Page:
AuthorLipson, Jonathan C.
Laws, regulations and rules
Interpretation and construction
Permanent link to this recordhttp://hdl.handle.net/20.500.12613/6651
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AbstractContracts in a variety of contexts-from multinational supply chain agreements to movie-production deals-increasingly include promises on such "social responsibility" matters as human trafficking, environmental sustainability, and socio-demographic diversity. These terms literally promise justice: Can they deliver? This paper makes three claims about the use of contract to achieve social responsibility (which I abbreviate "KSR"). First, KSR can be seen as a response to "vertical deconstruction," the erosion of intra-firm and social orders that historically generated,. and transmitted non-commercial social norms. Second, as such, KSR terms will be legally un(der)-enforceable: Like better-studied relational contracts, KSR will blend enforceable and unenforceable terms to achieve governance, risk-sharing, and educative goals. Third, although KSR may be more effective than more popular mechanisms, in particular corporate social responsibility, KSR is not a panacea, and presents risks of cooptation and fragmentation often associated with soft-law regimes.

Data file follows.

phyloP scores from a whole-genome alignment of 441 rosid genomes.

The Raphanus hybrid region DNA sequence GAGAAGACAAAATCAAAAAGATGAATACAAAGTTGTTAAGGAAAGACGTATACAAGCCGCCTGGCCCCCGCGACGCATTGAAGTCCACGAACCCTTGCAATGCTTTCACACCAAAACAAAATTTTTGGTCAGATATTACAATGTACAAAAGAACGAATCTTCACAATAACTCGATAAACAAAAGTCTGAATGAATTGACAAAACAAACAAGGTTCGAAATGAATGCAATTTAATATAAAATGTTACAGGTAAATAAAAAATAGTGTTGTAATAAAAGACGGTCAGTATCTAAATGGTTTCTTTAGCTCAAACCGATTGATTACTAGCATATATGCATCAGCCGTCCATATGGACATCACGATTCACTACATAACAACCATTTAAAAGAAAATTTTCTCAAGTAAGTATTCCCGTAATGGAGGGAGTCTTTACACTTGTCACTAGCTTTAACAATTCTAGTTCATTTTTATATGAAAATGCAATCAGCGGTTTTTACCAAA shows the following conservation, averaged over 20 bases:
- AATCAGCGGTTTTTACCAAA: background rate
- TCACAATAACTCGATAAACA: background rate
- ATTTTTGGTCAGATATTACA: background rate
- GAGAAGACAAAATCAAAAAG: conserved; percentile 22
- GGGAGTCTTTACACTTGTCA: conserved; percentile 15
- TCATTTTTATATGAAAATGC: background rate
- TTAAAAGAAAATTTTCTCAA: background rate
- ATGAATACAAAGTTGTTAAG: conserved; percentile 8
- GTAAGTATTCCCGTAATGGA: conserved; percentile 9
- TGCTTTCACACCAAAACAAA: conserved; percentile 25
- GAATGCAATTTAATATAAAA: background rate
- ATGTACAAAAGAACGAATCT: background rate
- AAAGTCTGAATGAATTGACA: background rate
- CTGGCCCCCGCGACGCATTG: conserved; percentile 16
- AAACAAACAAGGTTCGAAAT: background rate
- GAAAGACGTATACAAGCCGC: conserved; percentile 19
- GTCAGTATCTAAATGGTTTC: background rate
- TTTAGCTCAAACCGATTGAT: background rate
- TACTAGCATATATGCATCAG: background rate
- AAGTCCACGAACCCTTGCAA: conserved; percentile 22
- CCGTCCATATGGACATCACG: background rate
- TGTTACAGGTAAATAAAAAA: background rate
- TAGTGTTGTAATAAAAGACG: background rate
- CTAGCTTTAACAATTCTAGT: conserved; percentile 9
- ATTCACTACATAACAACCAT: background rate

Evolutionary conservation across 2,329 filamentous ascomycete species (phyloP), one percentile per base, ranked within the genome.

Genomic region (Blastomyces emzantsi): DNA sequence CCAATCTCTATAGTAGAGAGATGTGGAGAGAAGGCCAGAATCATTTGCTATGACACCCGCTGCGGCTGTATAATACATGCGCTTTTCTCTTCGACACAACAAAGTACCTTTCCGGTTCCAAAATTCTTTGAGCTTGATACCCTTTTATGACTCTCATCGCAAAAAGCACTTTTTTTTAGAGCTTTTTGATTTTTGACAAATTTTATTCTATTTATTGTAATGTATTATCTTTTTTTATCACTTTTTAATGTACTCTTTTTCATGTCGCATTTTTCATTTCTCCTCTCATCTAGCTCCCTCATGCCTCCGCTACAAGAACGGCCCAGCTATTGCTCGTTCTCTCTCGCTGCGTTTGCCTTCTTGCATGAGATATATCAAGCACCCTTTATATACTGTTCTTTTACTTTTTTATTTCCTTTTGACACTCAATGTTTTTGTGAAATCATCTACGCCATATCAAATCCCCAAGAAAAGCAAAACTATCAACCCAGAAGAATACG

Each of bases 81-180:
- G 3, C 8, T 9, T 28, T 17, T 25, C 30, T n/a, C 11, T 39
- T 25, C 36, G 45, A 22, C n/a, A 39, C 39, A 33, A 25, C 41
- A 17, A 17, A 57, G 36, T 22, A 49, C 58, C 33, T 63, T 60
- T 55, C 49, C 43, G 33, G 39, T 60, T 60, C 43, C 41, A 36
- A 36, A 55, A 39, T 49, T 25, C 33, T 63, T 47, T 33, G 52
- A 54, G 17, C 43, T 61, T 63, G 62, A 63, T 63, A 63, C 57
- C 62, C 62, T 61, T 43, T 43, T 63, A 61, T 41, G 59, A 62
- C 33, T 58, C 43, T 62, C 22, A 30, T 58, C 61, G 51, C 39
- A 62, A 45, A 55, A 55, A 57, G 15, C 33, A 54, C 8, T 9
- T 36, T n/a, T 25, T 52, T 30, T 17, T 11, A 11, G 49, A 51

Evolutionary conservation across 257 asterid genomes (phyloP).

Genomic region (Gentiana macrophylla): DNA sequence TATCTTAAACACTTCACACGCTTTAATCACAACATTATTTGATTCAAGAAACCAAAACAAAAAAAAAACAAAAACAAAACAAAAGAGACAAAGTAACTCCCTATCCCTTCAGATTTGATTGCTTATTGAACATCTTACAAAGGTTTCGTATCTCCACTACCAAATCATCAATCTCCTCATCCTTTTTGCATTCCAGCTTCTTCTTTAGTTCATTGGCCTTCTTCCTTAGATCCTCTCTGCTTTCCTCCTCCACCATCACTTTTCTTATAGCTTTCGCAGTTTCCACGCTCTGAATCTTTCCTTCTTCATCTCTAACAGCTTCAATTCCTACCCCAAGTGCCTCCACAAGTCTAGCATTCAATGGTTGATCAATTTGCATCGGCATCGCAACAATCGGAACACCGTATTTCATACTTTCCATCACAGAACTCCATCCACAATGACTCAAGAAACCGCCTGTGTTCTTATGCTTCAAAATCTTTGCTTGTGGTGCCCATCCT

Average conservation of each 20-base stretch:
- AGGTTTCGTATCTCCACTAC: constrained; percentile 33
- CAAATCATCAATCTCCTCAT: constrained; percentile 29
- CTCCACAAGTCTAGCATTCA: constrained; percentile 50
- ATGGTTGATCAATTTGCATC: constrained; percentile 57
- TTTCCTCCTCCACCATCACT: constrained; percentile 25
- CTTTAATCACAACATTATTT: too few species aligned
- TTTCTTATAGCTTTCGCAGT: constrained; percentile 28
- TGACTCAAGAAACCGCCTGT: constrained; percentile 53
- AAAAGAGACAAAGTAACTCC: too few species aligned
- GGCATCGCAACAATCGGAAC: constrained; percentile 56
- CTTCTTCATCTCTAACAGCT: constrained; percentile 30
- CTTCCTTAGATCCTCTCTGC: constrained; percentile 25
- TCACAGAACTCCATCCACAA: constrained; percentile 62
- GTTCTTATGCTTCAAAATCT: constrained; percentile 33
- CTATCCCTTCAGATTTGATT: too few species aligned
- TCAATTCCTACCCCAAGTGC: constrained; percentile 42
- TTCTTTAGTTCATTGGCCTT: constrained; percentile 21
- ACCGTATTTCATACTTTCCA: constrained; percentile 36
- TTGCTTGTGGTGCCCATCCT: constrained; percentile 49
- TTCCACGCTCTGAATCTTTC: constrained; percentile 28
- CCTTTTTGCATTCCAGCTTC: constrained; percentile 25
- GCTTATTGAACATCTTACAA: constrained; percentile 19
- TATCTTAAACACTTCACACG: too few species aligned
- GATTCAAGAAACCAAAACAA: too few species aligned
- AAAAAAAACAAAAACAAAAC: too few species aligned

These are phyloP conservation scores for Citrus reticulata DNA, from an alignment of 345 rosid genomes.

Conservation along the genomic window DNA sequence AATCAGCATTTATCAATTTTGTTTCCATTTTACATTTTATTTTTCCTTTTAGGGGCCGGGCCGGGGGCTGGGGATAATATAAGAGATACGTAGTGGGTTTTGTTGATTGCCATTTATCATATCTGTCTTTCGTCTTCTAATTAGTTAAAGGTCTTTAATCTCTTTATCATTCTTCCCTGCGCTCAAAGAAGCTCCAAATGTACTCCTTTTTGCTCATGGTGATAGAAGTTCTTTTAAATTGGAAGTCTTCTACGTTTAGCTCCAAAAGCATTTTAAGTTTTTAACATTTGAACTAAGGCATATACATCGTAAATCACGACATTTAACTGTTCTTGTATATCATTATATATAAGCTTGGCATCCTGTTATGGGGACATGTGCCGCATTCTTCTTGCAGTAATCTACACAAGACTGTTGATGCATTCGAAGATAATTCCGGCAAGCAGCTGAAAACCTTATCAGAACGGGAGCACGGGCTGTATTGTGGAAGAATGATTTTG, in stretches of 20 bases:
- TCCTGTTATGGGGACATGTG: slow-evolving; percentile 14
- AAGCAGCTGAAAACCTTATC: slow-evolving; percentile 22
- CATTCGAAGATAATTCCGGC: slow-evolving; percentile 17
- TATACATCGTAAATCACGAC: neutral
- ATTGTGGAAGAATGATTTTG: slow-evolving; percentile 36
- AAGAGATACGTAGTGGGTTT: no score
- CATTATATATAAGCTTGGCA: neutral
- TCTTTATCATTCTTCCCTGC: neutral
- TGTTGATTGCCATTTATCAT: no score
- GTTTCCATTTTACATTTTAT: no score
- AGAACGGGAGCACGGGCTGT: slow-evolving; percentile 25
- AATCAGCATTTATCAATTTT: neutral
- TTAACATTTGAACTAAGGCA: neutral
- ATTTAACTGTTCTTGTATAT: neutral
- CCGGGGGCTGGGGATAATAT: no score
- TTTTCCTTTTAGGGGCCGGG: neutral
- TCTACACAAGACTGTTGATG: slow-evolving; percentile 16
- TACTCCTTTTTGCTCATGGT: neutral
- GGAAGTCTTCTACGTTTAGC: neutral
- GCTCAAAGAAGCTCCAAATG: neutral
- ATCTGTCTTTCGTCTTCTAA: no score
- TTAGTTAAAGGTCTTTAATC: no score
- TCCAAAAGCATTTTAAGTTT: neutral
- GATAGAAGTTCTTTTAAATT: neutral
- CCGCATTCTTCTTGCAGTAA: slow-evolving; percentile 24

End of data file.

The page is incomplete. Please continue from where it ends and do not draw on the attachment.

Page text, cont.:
CitationJonathan C. Lipson, Promising Justice: Contract (As) Social Responsibility, 2019 Wis. L. Rev. 1109.
Available at: https://repository.law.wisc.edu/s/uwlaw/item/301711